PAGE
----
I do like your trolley, it was just that I didn't notice provisions for a bottle I have a couple of the small or as I call them baby mig machines one has .023" wire with 75/25 on it and on the other I keep the .030" flux cored gasless wire then there is my medium sized unit that I might have .030" ER70S6 solid wire or .045" duel shield flux core depending on application I might use CO2 or the Argon/CO2 mix. I much prefer my 450 or 600 amp machines but since they are 3 ph and require up to 15 KW to run them I haven't been able to use either one in quite awhile since I didn't have a generator large enough to pull them and my rotary phase converter is nowhere near large enough to supply the current.
    back in 1976 I had a business making race motorcycle chassis and up till then I had always bronze welded them, but that was slow and it was hard to keep up with orders. So I went off to a welding equipment supplier armed with jigs and tubing to test different types of welders. I spent a day welding stuff with MIG and TIG and I found MIG much faster and it gave less distortion. So I bought a 250A 3ph machine. I don't think that the cheap single ph. machines were around at that time. Back then MIG was more commonly called CO2 welding and initially I got a bottle of CO2 but I didn't like it, it seemed very harsh for the <= 1.5mm tube that we were welding. I complained to the welding supplier and he suggested the Ar/CO2 mix, that was a revelation and we never looked back, the production rate increased dramatically. When I moved to Spain in 1987 I brought the welder with me but I only have single ph. here so for many years I didn't use the machine. My work then changed and I wasn't involved in making stuff anymore. Gas and gas bottles are also very expensive here, another disincentive. Two or three years ago I needed it and I worked out a way of connecting the 3ph. transformer to work OK on 1ph. I got a small roll of flux core wire and after messing with the settings I managed to get it working reasonably well. As my work has mainly been thin walled tube I have always used 0.8mm wire and never got anywhere near 250A.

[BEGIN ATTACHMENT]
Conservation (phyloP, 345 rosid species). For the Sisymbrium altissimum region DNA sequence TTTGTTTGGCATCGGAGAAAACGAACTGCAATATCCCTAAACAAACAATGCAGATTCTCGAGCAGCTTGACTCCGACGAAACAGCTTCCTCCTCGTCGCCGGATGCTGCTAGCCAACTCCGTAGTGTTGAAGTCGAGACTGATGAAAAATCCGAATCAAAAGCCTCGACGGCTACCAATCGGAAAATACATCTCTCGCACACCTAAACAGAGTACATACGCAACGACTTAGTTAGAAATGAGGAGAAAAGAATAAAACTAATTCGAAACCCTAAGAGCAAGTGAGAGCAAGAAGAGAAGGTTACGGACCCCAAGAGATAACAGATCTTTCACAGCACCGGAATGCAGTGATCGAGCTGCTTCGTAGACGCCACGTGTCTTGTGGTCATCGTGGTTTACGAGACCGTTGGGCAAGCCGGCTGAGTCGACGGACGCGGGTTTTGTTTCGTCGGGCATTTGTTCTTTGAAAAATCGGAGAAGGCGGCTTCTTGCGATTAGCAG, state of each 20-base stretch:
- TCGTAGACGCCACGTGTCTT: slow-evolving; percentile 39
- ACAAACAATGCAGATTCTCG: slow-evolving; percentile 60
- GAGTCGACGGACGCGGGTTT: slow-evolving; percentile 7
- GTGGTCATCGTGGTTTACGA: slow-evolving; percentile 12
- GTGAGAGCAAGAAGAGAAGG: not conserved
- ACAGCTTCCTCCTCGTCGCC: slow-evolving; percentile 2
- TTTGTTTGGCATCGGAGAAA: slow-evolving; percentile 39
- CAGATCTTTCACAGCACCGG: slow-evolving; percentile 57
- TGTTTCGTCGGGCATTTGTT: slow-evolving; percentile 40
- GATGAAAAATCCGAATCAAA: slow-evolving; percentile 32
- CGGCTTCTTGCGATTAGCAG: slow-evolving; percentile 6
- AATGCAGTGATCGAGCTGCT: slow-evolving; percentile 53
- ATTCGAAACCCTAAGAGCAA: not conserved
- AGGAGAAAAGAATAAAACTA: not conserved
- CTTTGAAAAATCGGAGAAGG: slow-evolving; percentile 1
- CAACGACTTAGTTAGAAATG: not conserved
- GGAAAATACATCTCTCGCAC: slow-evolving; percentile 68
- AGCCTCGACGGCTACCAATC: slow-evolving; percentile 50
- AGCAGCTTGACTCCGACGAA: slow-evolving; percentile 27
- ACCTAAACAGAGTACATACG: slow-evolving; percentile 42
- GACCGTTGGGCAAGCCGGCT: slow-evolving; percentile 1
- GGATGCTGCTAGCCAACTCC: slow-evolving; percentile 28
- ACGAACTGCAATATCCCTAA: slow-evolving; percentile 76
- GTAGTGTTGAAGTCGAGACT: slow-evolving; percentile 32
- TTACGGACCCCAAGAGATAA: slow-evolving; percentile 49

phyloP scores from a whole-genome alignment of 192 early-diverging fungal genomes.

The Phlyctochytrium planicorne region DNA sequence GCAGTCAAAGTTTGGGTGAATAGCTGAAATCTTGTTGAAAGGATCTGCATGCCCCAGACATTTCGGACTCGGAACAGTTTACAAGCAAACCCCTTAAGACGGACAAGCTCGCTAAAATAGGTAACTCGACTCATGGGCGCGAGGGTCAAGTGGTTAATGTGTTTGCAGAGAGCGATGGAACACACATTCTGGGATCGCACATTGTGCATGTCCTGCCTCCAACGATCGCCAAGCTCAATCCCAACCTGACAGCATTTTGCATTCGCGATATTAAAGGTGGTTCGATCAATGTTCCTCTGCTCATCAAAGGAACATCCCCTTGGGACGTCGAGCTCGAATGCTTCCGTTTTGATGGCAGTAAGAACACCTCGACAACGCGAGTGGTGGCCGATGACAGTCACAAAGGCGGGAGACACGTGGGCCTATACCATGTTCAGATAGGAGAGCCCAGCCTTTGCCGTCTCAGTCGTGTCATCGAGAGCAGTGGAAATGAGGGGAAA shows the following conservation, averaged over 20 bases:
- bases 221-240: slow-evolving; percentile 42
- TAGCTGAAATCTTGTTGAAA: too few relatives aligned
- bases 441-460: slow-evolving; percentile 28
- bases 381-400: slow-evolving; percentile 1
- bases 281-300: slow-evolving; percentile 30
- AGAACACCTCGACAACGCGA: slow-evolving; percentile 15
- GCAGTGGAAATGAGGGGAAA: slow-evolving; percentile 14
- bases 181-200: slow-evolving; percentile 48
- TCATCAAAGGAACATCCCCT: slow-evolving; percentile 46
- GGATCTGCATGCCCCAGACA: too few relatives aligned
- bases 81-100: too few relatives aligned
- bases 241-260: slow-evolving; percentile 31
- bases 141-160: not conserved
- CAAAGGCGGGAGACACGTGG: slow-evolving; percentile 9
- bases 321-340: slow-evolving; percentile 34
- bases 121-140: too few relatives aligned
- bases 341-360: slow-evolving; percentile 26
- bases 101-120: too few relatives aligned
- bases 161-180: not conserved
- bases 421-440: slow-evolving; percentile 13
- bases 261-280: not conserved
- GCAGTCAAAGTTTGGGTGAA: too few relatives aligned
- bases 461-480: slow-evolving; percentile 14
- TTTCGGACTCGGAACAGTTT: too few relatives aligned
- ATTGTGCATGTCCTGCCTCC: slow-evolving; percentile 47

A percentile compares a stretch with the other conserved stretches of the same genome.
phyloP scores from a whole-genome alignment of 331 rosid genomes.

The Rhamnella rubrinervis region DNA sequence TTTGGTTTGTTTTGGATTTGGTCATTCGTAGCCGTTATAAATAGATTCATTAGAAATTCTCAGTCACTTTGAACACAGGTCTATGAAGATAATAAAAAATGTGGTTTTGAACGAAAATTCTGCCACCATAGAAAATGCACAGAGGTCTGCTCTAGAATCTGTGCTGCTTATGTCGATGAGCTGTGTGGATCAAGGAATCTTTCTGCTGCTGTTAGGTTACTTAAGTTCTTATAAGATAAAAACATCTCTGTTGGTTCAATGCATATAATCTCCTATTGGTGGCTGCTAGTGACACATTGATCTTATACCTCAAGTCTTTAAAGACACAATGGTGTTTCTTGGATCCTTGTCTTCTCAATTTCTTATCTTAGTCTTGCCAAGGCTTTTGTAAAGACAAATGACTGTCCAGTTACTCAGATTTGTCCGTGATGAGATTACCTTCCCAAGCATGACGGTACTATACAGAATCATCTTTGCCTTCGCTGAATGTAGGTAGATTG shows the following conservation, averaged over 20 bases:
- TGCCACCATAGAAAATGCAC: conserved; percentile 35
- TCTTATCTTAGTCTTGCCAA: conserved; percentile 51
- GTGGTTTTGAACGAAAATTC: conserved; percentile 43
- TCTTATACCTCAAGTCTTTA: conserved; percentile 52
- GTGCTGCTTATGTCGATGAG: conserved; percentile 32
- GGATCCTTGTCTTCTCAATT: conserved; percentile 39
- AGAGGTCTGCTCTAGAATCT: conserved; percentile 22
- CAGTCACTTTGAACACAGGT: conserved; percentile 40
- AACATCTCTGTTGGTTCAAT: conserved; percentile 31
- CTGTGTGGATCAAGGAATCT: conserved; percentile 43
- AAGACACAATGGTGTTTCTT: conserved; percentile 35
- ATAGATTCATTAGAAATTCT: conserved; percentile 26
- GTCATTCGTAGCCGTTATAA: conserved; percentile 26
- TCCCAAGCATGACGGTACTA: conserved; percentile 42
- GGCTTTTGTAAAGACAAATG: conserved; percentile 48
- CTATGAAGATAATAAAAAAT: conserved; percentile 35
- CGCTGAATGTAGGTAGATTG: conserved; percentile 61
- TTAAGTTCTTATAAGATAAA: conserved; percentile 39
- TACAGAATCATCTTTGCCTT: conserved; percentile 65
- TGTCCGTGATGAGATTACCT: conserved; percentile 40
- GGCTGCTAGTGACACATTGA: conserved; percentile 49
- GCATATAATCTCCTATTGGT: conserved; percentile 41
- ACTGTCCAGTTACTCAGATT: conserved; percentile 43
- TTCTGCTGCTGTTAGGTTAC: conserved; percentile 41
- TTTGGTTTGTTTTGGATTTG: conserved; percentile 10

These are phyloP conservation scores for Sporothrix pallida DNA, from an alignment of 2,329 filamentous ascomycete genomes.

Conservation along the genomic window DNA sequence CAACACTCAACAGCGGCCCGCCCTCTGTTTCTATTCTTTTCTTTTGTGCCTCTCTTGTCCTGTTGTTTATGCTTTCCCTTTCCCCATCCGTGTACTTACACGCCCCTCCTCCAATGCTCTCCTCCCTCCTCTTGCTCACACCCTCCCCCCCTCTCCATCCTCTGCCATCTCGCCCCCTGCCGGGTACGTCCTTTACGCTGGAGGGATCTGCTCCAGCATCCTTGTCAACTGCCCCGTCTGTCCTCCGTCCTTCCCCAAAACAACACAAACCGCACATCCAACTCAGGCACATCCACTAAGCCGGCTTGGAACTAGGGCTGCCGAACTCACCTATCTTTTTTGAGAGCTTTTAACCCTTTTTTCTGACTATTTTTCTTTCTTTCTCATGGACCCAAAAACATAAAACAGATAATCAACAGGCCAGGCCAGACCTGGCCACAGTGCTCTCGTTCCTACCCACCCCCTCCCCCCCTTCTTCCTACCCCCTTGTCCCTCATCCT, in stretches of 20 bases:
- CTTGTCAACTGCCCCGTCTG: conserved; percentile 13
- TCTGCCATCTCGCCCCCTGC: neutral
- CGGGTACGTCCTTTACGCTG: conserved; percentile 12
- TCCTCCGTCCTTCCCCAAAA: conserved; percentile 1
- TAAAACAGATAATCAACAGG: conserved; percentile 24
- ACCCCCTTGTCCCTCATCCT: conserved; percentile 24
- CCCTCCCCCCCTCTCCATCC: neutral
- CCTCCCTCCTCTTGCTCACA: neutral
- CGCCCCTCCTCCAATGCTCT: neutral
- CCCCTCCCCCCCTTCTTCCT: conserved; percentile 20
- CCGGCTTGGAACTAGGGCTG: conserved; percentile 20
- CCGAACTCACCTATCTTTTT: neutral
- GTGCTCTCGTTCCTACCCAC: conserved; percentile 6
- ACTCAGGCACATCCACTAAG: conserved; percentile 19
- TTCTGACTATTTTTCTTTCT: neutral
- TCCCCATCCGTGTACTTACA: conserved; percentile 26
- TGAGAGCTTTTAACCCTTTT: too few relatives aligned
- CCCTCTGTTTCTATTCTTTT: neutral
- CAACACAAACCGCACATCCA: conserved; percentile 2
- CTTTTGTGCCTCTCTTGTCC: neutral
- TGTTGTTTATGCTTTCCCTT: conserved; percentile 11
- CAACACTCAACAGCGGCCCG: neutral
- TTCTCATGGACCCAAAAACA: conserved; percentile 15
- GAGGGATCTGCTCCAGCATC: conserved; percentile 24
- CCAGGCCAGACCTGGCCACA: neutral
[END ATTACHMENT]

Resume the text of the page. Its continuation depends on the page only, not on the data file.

Maybe I should write up the 3ph. to 1ph conversion and post it here? Of course the "baby" machine is 1ph as it comes.

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    Frank S's Avatar
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    My small machines in my opinion are really pretenders @ 140 amp max output current since they run off of the 120v 15 amp plug house current, but for what I use them for they work just fine. At least there in Spain your standard voltage is 230 for single ph so a 150 to 170 amp machine will do just fine on the 13 or 15 amp sockets
    My mid sized unit is a Miller 210 amp runs on 220v and needs at least a 40 amp breaker
    I bet I've bought dozens of the Telwin machines while I lived in Kuwait Telwin is an Italian brand but made in Asia. Not really bad little machines ran on 415 v using 2 legs of 3 ph or as we called it 2 ph but for heavy production welding we could figure on replacing one after it had burned about 1500 KG of wire
    My first experience with CO2 welding was back in 1971 with a huge Westinghouse machine about the size of a large refrigerator man how technology has changed over the years.
    I would be interested in your write up of your version of 3 ph to 1 ph conversion especially if it is good for the heavy induction loads of the transformers in welding machines
    Never try to tell me it can't be done
    When I have to paint I use http://kbs.justoldtrucks.com/

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    Thanks tonyfoale! We've added your Welder Trolley to our Dollies and Stands category,
    as well as to your builder page: tonyfoale's Homemade Tools. Your receipt: